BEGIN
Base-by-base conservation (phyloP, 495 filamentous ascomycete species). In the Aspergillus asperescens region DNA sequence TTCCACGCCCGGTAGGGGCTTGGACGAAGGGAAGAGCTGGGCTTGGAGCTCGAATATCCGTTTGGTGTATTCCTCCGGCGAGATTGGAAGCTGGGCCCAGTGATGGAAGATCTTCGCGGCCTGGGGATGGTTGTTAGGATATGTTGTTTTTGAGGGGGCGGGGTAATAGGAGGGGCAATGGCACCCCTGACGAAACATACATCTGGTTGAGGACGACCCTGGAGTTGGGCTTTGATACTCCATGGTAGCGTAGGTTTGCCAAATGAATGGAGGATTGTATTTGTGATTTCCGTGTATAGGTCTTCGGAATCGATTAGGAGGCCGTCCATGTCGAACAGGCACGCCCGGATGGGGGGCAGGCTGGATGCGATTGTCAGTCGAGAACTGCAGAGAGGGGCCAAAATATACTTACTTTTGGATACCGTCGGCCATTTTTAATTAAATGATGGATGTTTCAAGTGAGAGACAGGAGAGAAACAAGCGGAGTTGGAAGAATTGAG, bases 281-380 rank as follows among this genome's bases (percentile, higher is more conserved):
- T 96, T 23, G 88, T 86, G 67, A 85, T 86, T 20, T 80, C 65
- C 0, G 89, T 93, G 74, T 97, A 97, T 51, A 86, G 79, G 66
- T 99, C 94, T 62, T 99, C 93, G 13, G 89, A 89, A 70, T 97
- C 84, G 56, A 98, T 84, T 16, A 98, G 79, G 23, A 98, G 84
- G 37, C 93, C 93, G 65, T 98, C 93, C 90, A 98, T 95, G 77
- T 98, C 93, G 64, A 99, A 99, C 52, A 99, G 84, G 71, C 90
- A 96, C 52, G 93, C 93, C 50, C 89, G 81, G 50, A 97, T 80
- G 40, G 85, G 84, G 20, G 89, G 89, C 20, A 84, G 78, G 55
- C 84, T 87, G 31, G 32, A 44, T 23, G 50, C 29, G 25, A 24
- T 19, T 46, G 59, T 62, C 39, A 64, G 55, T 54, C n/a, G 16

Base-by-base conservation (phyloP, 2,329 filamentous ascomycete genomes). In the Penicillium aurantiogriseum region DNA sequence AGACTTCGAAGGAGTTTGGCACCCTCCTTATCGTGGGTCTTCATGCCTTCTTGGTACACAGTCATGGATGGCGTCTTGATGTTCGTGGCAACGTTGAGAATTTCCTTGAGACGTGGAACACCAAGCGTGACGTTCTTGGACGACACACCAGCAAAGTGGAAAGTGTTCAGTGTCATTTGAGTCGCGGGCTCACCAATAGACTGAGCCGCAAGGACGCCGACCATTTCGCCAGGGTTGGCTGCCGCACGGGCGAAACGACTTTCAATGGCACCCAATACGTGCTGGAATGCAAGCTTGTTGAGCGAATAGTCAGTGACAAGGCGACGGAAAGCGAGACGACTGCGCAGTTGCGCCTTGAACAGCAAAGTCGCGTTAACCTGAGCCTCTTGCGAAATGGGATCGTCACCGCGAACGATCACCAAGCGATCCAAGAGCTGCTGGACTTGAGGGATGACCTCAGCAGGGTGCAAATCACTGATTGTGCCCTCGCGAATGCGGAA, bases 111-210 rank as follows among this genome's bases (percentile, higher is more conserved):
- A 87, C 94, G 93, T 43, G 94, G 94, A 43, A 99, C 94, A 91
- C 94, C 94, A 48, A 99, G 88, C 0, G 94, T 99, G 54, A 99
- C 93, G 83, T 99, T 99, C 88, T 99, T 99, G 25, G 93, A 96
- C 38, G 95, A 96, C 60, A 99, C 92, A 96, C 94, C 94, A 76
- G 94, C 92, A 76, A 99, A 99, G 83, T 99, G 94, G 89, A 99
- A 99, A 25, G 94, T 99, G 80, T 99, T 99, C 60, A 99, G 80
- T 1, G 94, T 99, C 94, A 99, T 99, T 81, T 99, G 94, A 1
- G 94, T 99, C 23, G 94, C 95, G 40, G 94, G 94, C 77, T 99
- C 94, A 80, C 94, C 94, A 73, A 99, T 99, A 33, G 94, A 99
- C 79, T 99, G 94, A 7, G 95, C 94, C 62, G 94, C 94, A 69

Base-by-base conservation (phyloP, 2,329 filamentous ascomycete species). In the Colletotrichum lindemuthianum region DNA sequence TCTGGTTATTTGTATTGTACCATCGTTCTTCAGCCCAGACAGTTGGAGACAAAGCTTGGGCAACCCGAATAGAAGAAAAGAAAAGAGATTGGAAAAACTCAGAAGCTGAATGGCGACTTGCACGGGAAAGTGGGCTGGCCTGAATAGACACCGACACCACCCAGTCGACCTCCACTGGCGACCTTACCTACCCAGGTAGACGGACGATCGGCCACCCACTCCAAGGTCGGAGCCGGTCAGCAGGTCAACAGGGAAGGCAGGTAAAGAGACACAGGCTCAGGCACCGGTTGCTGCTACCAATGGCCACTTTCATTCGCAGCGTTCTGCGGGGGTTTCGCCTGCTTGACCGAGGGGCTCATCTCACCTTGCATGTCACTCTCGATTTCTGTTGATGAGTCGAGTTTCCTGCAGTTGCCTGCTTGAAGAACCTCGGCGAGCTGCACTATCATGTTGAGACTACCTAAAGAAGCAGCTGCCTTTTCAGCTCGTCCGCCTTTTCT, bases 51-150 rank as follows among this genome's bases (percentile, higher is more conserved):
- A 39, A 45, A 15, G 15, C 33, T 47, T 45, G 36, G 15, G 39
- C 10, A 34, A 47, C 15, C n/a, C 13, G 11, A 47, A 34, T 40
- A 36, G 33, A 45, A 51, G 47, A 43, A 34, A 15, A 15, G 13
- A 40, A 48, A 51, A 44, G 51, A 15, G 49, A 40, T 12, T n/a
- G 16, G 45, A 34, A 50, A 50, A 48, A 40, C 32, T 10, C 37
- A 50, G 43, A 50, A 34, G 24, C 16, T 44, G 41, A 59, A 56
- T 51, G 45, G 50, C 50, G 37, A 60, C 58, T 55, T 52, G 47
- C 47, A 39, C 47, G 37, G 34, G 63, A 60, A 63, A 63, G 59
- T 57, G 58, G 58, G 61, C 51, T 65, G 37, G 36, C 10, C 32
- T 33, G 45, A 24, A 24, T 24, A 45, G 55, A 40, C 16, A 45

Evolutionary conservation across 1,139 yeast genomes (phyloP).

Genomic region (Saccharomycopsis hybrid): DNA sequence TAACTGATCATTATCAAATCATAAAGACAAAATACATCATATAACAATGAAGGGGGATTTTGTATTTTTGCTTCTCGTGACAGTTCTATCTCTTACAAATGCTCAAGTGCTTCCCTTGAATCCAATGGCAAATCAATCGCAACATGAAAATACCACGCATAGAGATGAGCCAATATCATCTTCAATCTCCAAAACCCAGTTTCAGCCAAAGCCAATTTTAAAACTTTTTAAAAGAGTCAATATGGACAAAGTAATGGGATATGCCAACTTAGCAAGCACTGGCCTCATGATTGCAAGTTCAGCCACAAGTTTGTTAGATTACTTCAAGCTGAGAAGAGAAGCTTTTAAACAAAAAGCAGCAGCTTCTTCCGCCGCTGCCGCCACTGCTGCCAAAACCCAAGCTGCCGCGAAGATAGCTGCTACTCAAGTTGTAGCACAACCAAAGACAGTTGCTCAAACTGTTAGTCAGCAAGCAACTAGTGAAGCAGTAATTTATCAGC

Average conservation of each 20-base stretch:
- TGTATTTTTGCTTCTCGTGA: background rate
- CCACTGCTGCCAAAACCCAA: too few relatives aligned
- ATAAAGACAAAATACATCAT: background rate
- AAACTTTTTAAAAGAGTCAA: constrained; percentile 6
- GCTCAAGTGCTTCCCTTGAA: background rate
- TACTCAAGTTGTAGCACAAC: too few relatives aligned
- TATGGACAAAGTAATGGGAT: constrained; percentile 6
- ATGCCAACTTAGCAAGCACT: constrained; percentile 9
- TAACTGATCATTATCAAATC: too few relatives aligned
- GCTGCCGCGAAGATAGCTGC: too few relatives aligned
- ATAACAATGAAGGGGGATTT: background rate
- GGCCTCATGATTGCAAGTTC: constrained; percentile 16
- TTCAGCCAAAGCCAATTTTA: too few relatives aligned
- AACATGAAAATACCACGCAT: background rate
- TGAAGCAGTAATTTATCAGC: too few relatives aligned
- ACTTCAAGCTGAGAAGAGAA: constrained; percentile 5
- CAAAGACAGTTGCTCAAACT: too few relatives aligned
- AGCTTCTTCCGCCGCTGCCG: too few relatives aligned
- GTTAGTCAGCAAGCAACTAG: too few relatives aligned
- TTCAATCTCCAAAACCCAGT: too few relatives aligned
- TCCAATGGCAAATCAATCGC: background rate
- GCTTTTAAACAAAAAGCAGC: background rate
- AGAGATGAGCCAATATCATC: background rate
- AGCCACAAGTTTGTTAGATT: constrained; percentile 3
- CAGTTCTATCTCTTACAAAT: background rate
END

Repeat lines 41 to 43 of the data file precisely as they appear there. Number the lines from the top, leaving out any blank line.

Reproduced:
- GCTCAAGTGCTTCCCTTGAA: background rate
- TACTCAAGTTGTAGCACAAC: too few relatives aligned
- TATGGACAAAGTAATGGGAT: constrained; percentile 6